Female entrepreneurs are growing in number, proving they can hold their own in virtually every industry. This fact doesn’t mean that women who want to start businesses have it easy. To the contrary, female entrepreneurs often face an uphill battle to get their companies started, having to break down unique barriers. Adhering to a few tips might make it easier for you to succeed despite these distinct challenges.
1) Find a mentor.
Starting and running a company is challenging any way you slice it, but it’s especially challenging for females, who must overcome prejudices and logistical issues–for instance, being seen as too “emotional” to make hard business decisions or needing space and time to pump breast milk–that most male entrepreneurs simply don’t experience. A female mentor can guide you through not only typical entrepreneurial difficulties, such as securing funding, but also through these issues specific only to women. They also can introduce you to other professionals who can support you down the road.
2) Establish a network of other female entrepreneurs.
Mentors provide priceless guidance through a host of female-specific entrepreneurial problems, but a full network of female entrepreneurs ensures that your perspective about business stays broad. It makes it more likely that you’ll have someone who can empathize with the idiosyncrasies specific to your industry or company, as well. This empathy is incredibly important, because the lonelier you are in your work, the more likely it is that you’ll quit. Conversely, if you have friends to lean on who can remind you it’s not just a man’s world, you’ll be more inspired to keep trying.
3) Make balance a priority.
As shown by both the Working Mother survey and Bureau of Labor Statistics 2014 American Time Use Survey, working women typically aren’t conceding domestic duties to their partners–that is, they work, come home and start a second shift of childcare, cleaning and household duties such as paying bills. When you are a female entrepreneur, it’s even harder to achieve balance between your work and personal life, because you are responsible for the entire company. Be realistic about how much you can do with the time you have, be selective about which ideas you pursue and don’t be afraid to delegate when it makes sense. Take time to yourself to recoup, as well. You’ll be more productive and creative for the breaks.
4) Ask for help when you need it.
Female entrepreneurs frequently push themselves hard, simply because they want to prove they can play hardball. They are afraid that, if they admit they can’t do it all, others will perceive them as not cut out for leadership. The reality is, no entrepreneur or CEO–male, female or purple polka-dotted–can do every part of every job. It’s simply not logistically possible. Asking for help thus isn’t a signal of incapability or weakness. It’s a natural, predictable part of making a company work. Find experts you can trust to perform critical tasks or provide data. Then work together to create a business infrastructure that’s innovative, sustainable, efficient and true to your original vision.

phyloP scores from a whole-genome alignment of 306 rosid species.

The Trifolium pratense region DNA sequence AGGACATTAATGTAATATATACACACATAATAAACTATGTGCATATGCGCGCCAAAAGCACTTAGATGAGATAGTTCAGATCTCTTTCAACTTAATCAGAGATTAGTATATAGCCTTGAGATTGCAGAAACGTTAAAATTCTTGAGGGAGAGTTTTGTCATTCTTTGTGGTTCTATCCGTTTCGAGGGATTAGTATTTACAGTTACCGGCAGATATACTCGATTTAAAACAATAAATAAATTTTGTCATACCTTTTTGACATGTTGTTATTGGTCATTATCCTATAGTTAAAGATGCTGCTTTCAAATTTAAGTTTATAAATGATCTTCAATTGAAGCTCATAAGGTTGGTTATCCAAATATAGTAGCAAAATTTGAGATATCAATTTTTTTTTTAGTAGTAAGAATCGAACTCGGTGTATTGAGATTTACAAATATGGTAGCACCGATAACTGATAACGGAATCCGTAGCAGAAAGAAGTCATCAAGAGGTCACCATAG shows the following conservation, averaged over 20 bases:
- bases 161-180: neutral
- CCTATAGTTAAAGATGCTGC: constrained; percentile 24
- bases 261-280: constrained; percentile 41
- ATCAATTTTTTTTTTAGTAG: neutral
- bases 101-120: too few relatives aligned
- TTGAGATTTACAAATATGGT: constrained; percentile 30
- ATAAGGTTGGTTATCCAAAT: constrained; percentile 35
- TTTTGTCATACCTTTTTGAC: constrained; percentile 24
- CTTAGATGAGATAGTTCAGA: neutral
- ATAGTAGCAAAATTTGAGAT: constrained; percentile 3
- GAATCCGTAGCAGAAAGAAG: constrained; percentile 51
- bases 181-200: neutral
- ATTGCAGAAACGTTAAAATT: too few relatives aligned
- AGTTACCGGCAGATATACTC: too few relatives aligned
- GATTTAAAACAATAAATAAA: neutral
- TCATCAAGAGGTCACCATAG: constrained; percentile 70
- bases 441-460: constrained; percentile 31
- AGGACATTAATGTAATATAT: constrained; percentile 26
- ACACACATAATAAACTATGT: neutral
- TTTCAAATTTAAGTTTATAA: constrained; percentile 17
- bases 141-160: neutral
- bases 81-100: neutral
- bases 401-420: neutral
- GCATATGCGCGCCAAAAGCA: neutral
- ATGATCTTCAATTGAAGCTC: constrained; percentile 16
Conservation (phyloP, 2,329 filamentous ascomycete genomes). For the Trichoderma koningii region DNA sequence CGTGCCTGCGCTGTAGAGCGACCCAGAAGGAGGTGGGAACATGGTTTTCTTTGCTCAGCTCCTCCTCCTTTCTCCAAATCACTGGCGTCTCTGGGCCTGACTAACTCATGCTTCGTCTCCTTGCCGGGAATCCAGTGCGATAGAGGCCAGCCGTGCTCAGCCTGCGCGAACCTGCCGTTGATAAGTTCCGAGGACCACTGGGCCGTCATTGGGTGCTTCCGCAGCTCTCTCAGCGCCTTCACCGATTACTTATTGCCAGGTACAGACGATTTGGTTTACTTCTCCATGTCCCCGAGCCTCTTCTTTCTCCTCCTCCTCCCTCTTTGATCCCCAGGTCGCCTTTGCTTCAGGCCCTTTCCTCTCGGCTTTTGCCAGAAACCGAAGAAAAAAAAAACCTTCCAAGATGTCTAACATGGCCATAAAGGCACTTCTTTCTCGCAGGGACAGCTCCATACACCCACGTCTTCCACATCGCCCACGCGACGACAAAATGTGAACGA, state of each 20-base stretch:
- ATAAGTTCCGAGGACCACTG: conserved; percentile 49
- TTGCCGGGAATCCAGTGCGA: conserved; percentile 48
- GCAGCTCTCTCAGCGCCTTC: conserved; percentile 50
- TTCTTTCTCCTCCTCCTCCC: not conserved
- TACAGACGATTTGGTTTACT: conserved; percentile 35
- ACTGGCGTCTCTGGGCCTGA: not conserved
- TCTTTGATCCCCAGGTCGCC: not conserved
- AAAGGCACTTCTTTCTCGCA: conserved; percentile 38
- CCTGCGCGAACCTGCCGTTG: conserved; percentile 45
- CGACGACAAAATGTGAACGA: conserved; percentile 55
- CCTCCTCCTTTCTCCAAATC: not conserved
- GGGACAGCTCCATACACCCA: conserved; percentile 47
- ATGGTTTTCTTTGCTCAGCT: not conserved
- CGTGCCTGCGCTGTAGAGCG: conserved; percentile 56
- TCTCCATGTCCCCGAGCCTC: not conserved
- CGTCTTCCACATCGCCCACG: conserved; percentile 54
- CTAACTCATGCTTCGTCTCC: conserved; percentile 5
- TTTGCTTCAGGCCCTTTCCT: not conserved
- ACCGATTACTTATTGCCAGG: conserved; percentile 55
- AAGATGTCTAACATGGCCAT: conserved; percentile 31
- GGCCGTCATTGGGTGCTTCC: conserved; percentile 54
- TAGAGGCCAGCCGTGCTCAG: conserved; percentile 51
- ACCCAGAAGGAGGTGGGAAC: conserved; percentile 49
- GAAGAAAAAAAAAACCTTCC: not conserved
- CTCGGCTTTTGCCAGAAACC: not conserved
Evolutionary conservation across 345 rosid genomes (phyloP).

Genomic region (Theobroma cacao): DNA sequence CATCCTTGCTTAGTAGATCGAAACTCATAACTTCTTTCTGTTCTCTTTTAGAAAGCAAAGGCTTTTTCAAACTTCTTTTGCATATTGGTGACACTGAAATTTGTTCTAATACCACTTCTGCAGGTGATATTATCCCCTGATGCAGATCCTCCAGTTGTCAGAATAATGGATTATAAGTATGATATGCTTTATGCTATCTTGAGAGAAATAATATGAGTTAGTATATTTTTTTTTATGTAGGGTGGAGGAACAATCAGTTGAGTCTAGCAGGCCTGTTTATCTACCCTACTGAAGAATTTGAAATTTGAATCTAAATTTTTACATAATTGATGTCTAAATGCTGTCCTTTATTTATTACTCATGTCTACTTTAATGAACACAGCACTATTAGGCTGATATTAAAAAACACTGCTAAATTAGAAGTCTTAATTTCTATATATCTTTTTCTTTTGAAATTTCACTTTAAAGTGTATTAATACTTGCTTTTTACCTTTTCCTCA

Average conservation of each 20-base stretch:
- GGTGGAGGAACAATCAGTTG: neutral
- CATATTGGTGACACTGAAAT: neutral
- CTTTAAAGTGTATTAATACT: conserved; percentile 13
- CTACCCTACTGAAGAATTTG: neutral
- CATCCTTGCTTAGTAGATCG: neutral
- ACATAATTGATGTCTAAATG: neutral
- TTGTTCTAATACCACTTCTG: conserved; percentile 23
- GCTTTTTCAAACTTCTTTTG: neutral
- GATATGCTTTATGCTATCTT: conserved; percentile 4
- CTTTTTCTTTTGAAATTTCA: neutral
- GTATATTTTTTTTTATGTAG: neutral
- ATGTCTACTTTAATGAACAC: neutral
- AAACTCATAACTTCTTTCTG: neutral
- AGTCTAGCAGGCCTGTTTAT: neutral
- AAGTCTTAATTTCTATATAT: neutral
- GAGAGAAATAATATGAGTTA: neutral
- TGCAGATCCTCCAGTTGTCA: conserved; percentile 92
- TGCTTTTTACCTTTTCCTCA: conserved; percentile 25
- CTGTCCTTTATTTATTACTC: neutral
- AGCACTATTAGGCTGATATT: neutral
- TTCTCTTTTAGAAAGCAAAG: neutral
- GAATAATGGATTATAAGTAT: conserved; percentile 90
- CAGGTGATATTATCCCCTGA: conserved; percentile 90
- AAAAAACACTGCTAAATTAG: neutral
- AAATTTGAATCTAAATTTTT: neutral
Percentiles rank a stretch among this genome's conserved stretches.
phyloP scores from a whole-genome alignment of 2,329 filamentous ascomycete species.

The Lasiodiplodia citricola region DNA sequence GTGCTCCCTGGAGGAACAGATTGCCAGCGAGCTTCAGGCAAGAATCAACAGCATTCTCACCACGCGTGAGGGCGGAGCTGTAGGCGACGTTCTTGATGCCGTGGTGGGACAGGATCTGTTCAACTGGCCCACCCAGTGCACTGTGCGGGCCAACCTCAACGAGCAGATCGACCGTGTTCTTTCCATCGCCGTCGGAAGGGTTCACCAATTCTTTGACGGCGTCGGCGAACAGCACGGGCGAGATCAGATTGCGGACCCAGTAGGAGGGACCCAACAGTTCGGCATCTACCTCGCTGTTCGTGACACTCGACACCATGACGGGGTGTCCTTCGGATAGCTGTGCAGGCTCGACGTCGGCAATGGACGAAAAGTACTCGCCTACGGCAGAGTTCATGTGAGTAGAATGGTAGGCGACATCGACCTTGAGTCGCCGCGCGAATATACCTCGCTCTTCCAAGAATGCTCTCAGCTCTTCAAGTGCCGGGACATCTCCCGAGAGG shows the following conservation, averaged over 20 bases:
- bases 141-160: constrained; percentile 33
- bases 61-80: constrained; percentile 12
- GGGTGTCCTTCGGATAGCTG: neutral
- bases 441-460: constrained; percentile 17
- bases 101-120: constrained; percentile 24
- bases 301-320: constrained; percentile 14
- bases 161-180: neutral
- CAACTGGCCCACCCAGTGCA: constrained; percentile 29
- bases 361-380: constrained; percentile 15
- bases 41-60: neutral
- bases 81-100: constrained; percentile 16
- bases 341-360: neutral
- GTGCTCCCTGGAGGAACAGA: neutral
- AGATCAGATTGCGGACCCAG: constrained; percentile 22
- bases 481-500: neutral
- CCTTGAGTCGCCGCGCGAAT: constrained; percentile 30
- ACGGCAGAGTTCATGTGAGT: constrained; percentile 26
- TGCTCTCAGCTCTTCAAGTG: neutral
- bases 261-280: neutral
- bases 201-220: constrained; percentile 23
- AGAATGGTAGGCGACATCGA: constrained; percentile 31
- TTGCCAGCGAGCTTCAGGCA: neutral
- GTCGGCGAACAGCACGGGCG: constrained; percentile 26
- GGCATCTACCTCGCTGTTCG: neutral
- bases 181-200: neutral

5) Identify your strengths and successes.
Entrepreneurship is a highly competitive game. Other entrepreneurs constantly will vie for your share of the market, and you likely will have even people you trust telling you your concepts are “crazy.” And that’s before you hear the message that you “can’t” because “women don’t run businesses!” When you point out what you’re good at or what you’ve accomplished, either mentally or on paper, you can look back at those traits or successes and take some encouragement. You also can be more aggressive about filling gaps in your skill or knowledge sets, marketing yourself and your ideas in more truthful and realistic ways.
6) Be realistically competitive.
As a female entrepreneur, you’ll inevitably feel pressure to get out of the gate fast so you can compete with, be just as good as or beat your male counterparts. Don’t go off half-cocked, rushing into decisions or pushing a product/service before it’s truly ready, because of this pressure! Rely as much on logic as you do on your gut, taking the time you need to lay a solid foundation for the business. Otherwise, even if your idea is good, your infrastructure will crumble later and the company might not survive.
7) Get your legal and technical footing.
Even though there will be plenty of people who will support your endeavors, there will be just as many people rooting for you to fail, if only because they don’t want a woman calling the shots. The more you know about your legal rights, and the more in depth you can discuss your concepts with others, the better prepared you are to shut doubters and bigots down.
8) Pursue ideas you’re passionate about.
Being an entrepreneur is hard work regardless of your gender, but when you add in all the problems that being female adds, it’s enough to make anybody want to raise the white flag. Develop the concepts you feel genuine excitement about, letting your passion counterbalance any storms that threaten the wind in your sails.
Female entrepreneurs are every bit as capable of being successful in business as male entrepreneurs are, but they face significant hurdles. Keeping these tips at the forefront of your business strategy might reduce the likelihood that men–or any competitors–get the upper hand.